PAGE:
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Monthly Archives: February 2017

Here’s a video I made about drawing and painting moving animals.

 

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So another couple of videos, first of all Landscape, the video is hopefully self explanatory but the main point is about simplifying the complexity of what you’re looking at. You can use this either as a warm up exercise to improve your observation or as a piece in itself. In the Big Painting Challenge I had my artists drawing on long sheets of wallpaper lining paper which were 4m long. I think if you’re drawing or painting at this scale try and use something broader than a Sharpie marker but not a brush as it runs out of ink or paint and your line will break, a continuous line is very important. 


Also here’s another tip I made for BBC mixital.

https://www.mixital.co.uk/article/bpc-challenge2

Another video this week about getting to grips with Proportion, Size and Scale, use the eyelevel observation skills you learned in my previous video about perspective and apply this in order to understand and analyse the proportion of three dimensional structures and buildings. 

First things first, I think that Perspective has to be one of the hardest drawing conventions to understand. It’s all about how good you are at UNDERSTANDING, not necessarily about how good you are at drawing (but that definitely helps later on). I think we all learn about horizon lines, vanishing points and converging train tracks when we are at school and I’ve seen kids’ work where everything is correct but I’m convinced they still don’t understand it. Because of this I have developed a kind of three dimension diagram to try and explain it as an activity. Perspective is the two dimensional representation (a drawing) of three dimensions (space (probably in front of you)). If you are struggling with getting perspective right….start off with getting eye level right. Try this at home or wherever and see for yourself…don’t just watch me show you!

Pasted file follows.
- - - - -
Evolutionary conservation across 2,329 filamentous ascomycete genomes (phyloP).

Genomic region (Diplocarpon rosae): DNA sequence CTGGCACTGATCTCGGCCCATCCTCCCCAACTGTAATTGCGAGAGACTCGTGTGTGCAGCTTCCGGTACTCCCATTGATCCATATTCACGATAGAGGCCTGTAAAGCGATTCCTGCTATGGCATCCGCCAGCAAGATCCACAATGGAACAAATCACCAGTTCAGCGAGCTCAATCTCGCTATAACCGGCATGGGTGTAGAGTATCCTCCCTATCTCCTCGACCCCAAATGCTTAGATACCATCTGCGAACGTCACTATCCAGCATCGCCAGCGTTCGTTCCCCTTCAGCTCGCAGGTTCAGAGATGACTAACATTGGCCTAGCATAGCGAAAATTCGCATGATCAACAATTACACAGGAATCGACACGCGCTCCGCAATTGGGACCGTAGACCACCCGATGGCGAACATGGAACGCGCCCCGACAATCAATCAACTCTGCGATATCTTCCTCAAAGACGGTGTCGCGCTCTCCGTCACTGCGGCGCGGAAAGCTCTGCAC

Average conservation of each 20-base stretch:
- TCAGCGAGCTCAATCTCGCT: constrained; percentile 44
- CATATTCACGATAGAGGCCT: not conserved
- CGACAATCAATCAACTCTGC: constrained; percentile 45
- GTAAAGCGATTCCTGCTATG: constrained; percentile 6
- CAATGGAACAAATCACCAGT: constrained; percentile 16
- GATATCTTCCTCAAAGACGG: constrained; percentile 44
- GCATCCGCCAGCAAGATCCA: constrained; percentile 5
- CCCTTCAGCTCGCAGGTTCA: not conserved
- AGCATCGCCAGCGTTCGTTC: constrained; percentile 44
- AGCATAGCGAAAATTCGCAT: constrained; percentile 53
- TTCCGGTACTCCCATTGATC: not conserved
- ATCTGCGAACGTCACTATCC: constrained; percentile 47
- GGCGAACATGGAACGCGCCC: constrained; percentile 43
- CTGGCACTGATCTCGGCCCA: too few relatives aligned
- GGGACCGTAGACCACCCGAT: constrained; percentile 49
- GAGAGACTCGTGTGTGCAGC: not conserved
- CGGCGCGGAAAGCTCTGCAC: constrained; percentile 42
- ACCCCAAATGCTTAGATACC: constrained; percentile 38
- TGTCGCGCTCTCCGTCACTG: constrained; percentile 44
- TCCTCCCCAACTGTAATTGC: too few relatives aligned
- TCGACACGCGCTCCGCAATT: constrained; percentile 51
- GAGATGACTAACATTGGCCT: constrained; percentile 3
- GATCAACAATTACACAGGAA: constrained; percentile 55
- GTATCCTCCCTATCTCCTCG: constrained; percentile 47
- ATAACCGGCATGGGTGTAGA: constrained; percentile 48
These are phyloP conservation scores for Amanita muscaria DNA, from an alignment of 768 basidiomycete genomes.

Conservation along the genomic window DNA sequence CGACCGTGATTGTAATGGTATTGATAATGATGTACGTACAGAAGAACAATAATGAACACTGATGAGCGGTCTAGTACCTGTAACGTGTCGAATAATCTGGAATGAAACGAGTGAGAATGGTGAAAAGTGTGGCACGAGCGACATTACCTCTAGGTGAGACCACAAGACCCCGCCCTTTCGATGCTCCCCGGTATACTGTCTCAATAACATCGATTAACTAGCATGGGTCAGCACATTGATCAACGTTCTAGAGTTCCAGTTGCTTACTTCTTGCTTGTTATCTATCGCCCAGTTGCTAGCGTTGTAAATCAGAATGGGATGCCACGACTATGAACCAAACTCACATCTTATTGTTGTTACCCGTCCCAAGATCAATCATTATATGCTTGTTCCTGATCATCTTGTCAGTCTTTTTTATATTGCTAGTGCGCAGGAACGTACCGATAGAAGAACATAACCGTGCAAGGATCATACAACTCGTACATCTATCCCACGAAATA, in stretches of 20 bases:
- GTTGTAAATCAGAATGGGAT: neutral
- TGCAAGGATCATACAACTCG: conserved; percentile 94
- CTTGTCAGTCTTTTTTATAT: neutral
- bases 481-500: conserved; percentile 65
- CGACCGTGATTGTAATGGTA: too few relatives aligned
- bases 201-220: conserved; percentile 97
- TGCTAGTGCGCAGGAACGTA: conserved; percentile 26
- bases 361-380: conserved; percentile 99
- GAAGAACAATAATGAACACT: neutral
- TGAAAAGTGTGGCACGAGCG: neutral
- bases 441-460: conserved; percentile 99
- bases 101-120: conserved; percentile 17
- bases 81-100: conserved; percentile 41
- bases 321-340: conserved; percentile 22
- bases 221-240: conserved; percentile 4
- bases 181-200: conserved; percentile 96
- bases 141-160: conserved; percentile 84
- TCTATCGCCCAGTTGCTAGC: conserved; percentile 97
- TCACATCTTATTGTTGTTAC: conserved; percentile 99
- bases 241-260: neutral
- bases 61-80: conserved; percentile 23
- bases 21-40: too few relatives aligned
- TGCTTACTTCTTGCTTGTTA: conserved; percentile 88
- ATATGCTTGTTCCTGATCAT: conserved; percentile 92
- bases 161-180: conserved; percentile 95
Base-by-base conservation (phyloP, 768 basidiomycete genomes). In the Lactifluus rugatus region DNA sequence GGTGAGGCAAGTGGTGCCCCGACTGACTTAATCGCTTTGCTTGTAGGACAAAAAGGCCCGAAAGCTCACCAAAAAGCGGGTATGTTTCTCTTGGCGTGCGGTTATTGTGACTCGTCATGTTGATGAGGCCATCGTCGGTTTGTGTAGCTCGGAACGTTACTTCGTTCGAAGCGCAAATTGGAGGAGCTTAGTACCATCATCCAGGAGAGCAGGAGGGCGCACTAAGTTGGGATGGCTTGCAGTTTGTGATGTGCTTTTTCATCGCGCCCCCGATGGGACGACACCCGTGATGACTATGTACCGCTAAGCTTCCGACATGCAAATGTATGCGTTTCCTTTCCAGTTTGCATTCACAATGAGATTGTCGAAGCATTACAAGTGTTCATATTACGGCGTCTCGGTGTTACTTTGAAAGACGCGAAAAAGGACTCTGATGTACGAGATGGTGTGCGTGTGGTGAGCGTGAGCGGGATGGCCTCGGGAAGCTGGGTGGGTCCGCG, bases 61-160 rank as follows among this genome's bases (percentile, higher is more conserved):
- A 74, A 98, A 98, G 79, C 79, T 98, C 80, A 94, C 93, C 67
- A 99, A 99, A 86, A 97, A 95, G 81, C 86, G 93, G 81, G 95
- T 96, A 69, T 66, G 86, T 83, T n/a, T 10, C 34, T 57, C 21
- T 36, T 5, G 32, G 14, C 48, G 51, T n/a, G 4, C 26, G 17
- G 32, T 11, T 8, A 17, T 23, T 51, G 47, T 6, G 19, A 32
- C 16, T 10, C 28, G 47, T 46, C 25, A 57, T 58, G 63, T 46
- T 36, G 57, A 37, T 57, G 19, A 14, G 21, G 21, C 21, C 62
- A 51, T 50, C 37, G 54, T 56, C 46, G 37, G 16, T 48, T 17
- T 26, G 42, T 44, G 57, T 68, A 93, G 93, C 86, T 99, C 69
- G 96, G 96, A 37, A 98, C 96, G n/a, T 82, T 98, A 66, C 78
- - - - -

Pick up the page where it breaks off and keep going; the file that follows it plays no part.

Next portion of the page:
OK so if that doesn’t work get a lid from a storage container and hold it up in front of you and try to draw the bare skeleton of what is in front of you. You should easily be able to describe a space in 8 or 9 lines. Where the floor joins the wall just draw a single line. Don’t confuse yourself by drawing multiple lines….that won’t help you. keep it simple. If you use a marker pen you can wipe your marks of or easily start again.

I wanted to make a film about Matilda Tristram‘s brilliant banana exercise. She uses is as a measuring device, a reassurance and a disruptor. Firstly I think it disrupts whatever you’re looking at by making you focus on something stupid that you understand (A giant inflatable Banana), the banana is a simple shape so it’s a reassuring place to start, and then cleverly you can use it as a sort of ruler and measuring device. I don’t want to say any more because she explains it brilliantly in this video. Try it. It works!

Drawing a still life can be boring VERY BORING, but it’s a place we often all start. It helps us understand simple shapes and form. I made a video about choosing what objects you put in your still life as well as thinking about using collage to make your composition. In the video I also mention that you can download the tonal sheets I use to help you do one of your own. I printed them out then photocopied them onto coloured office paper or film (acetate). there’s nothing fancy about the paper I use just stuff that you’d find in the stationery cupboard at work.